Tuesday, 8 January 2019
Book Name: THE MOST DANGEROUS PLACE: A HISTORY OF THE UNITED STATES IN SOUTH ASIA
Author name: By Srinath Raghavan
Book Year: 2019
Publisher Name: Penguin Random House, Gurgaon, India
The Book Review, January 2019
Lawrence Freedman, the leading British strategic thinker and Head of Department of War Studies at King’s College London, once mentioned to this reviewer that Srinath Raghavan was the best student he ever had. He was his doctoral student and later a colleague at the department. He has written some of the best books on military cum diplomatic history on South Asia; to name a couple: War and Peace in Modern India: A Strategic History of the Nehru years (Palgrave 2010) and India’s War: The Making of Modern South Asia, 1939-45 (Penguin 2017). Formerly a short service commissioned officer of the infantry, he went on to complete his higher studies under Freedman as an Inlaks scholar. In deference to his guru as ‘a mark of lasting gratitude, affection and esteem’, he dedicates the book under review to him.
In the words of Raghavan, the book is, ‘in many ways a culmination of my research over the past fifteen years on international history of modern South Asia. It is also a product of my close engagement with the international politics of the region during the same period’ (p. 378). He has over the period worked at the Center for Policy Research and has also been a member of the National Security Advisory Board. From the perch of a leading member of Delhi’s strategic and academic communities, Raghavan had a ring-side view of the period that witnessed the simultaneous drawing closer of India and the United States (US) and the US’s intimate involvement in Af-Pak in the aftermath of 9/11. The latter part of the book—laid out chronologically–deals with these years.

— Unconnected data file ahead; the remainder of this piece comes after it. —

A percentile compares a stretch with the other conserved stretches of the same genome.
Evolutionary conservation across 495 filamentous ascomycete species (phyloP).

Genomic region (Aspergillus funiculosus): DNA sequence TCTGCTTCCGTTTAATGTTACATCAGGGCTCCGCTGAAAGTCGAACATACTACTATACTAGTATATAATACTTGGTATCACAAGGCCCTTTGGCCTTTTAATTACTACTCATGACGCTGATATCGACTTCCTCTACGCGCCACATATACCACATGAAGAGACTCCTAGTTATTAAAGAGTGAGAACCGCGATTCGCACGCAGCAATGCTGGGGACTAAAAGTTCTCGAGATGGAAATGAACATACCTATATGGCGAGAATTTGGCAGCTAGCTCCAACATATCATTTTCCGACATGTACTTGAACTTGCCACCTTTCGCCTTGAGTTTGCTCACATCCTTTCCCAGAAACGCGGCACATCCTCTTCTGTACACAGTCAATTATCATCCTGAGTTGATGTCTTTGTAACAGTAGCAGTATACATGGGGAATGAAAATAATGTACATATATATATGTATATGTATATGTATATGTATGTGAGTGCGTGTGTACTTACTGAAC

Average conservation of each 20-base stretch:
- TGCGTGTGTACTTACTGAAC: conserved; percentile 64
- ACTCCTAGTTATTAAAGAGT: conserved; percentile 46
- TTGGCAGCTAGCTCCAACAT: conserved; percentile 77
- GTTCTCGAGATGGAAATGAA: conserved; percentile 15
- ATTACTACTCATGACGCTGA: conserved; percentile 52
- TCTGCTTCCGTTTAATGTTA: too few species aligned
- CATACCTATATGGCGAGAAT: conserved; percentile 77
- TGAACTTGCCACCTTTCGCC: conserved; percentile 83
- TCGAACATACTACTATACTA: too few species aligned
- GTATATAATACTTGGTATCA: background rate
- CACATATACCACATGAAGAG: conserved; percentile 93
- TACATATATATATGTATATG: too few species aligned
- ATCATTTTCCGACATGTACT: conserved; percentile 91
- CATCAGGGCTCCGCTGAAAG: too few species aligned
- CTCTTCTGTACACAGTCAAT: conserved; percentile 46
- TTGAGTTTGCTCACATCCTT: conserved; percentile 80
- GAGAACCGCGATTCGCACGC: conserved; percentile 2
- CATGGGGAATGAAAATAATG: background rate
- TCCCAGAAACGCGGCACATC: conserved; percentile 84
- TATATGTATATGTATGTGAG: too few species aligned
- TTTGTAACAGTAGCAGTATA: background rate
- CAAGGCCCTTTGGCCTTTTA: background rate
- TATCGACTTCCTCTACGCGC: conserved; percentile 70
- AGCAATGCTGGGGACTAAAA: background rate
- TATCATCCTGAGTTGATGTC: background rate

Raghavan covers the new century in a mere 35 pages, somewhat sparse when compared with some 65 pages of the preceding two decades beginning with the Soviet misadventure in Afghanistan. The two periods are separated by the intervening one of the end of the Cold War and the US’s relative distancing from events in the region in the Clinton years. It is perhaps this distancing that led up to its return yet again and this time in full strength.
There are two conjoined themes which kept the US to the till in the region and that permeate the narrative of the years. The first is the events—dating back to the early seventies–of incremental gravity and portents that prompted the US’s continuing engagement with South Asia, that by themselves would not have otherwise attracted the US. The second is its co-extensive nuclearization of the rivalry of the South Asian protagonists, India and Pakistan, again dating back to the early seventies and picking up pace through the eighties.
The eighties witnessed Pakistan as a ‘frontline’ state, even as the US looked the other way when its key partner forced the pace of nuclearization in the eighties. Rajiv Gandhi, left with little choice, with his disarmament initiative failing to gain traction, ordered the last screws to be turned on India’s nuclear capability. With the departure of the Soviets, the US, stepping back from the region, alongside brought its nonproliferation lobby to bear. While in Afghanistan, it looked to access Central Asia and its oil by seemingly backing the Pakistan-supported Taliban, alongside its squeezing of India’s nuclear hand forced the nuclear break out of South Asia by the end of the decade. Needing to change tack from a cap-and-roll-back policy to accommodation, a major shift was forced on the US as it embarked on its ‘global war on terror’. Developments in the period—that included the nuclear tests, two crises and the US intervention in Afghanistan—lent the region the ‘most dangerous place on earth’ tag and the book its name.